So what does having a quality routine do for you? Let’s break it down even farther. Take a journey with me to see how hugely helpful and important these small changes in routine can be.

Routine decreases the uncertainty that causes stress. Less stress can positively impact the quality of sleep. Sleep and rest impact your overall mental state. A better mental state means:

  • Better brain performance
  • Higher energy levels
  • Heightened ability to manage emotions

Increased rest also means your body recharge for the next day’s activities. Daily activities can enhance physical health. Part of physical health is eating habits — when there is a more defined schedule, you are less likely to rush and eat last minute. Not rushing eating leads to better eating habits. Better eating habits leads to better physical health. Satisfaction with physical health is likely to affect mental health and self confidence.

Is this convincing you to start a routine?

Why Routines are Hard to Create and Maintain

Establishing new routines may be harder than you imagine — even if they are itty bitty changes.

To start a new routine, you are basically having to make it a habitwhich means you actually have to practice it long enough for it to turn into a habit.

Studies have shown that it takes about three weeks to make or break a habit. Three weeks can seem like a long time to feel unsettled in a new change, but in this time it is imperative to remain focused on the new ritual. If you skip one day — fine. But skipping two days will essentially restart your whole routine building process… and no one wants to start over and over with no progress in sight.

That is grounds for making us throw in the towel.

Maintaining a routine counts as building a healthy habit, which can be extremely hard when there are outside factors causing turmoil in your life. Take the last year or so, for example. COVID forced us to reassess what fits and does not fit in our current lifestyle. Not only were there many things out of our control, but the increased stress just plain overwhelmed a lot of people from being able to do things that they once viewed as simple tasks. This shock to our emotional well-being reprioritized what we deem important.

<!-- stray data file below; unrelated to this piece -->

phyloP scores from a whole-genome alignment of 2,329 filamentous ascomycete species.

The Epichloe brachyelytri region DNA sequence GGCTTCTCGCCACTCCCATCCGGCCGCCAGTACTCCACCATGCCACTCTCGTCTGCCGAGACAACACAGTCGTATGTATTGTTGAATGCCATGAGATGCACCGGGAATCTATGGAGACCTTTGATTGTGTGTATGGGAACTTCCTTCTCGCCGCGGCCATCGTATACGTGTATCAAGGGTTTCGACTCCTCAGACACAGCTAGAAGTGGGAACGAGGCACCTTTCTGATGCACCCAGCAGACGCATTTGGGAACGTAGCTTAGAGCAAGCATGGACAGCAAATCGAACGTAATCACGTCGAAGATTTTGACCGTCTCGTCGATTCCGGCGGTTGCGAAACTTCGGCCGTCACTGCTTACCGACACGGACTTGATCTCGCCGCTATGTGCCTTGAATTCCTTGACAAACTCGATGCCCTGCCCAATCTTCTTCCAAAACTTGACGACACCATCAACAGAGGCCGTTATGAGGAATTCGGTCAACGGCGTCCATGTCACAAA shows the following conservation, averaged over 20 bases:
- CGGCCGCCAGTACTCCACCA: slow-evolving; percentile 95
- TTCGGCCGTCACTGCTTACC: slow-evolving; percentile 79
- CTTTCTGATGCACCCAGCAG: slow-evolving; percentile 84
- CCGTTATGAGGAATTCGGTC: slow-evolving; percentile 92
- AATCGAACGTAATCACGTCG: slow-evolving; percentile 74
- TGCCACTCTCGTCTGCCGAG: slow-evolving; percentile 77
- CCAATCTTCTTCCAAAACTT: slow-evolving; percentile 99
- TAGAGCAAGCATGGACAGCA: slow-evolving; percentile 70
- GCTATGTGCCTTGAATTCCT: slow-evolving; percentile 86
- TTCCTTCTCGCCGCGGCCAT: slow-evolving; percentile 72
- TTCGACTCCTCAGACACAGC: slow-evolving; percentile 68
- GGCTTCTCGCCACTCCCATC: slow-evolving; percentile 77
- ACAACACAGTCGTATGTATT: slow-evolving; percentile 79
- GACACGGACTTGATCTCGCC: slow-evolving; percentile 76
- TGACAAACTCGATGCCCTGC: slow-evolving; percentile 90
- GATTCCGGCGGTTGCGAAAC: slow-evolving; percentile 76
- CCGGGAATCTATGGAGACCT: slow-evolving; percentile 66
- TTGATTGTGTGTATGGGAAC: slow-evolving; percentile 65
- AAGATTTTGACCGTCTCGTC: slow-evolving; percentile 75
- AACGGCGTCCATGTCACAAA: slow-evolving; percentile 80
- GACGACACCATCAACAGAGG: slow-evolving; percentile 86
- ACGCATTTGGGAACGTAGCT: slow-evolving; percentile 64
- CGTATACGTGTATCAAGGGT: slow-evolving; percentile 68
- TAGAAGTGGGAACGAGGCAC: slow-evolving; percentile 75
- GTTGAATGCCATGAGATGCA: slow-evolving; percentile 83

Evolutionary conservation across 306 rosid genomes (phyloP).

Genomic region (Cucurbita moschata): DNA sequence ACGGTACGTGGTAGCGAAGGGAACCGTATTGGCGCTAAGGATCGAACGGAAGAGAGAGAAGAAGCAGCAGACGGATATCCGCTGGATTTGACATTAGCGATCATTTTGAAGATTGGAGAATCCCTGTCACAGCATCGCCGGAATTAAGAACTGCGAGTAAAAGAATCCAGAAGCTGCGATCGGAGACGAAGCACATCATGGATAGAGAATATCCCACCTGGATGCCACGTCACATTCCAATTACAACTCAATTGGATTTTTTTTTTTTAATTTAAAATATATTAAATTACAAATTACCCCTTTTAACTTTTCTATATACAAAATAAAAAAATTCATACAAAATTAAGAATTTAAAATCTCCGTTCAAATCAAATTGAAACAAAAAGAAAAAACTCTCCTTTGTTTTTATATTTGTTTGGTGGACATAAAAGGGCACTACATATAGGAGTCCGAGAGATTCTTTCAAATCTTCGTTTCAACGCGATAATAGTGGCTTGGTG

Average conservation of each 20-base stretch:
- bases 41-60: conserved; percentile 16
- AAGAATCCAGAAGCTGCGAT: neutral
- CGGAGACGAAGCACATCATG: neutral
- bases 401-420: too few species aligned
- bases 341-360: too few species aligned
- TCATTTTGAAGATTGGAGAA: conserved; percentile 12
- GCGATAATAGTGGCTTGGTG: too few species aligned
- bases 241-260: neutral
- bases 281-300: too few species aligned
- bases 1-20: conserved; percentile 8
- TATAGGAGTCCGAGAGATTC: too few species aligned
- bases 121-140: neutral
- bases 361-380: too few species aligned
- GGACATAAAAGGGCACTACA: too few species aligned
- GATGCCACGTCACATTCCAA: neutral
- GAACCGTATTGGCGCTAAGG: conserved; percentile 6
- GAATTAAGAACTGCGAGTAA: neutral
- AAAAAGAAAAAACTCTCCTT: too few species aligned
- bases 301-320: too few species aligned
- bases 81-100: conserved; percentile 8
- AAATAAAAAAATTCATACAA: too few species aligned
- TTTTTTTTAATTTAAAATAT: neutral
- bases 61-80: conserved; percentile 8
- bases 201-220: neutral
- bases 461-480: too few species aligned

It also created opportunity for new routines and habits — ones that fit our priorities and values.

Of course, not all new habits and routines are helpful or beneficial. Some habits are obvious improvements to your daily life, while others may play the role of a distraction and avoidance from tasks that may be difficult. Kelsey Nimmo, the founder of Kalamazoo Therapy Group, wrote an article that helps explain habit stacking and how to get out of autopilot. This may provide an example of how to break the “bad” habits and introduce new ones in an efficient way.

How to Be Successful in Creating Routine

You’re probably pretty convinced now. You want more routines in your life for yourself, your relationship, and your children. So it’s time to set yourself up for success and break the barriers that prevent you from starting new routines.

Find a time frame that consistently works for you, meaning you will often have that time slot available and you are able to be productive within that time frame. Maybe you aren’t a morning person and that’s okay. Carve out the time for your new activities in part of the day that you feel most productive.

Rather than perfecting your new ritual, just focus on starting it.

Make the ritual a high priority and the perfection can come later. Give yourself the grace to get started without setting high expectations that could lead to self doubt and disappointment. After all, you have to start somewhere and perfection is not always realistic when starting something new.

Start small. Oftentimes when we feel motivated for change, we want change now. We want to develop a whole new approach to our lifestyle (imagine forever long lists of new habits you want to start), and that means A LOT of changes.

You might think “Well, these are all small shifts, I can handle it.” But in reality, there is entirely too much pressure being put on yourself to balance life on top of rearranging your daily activities.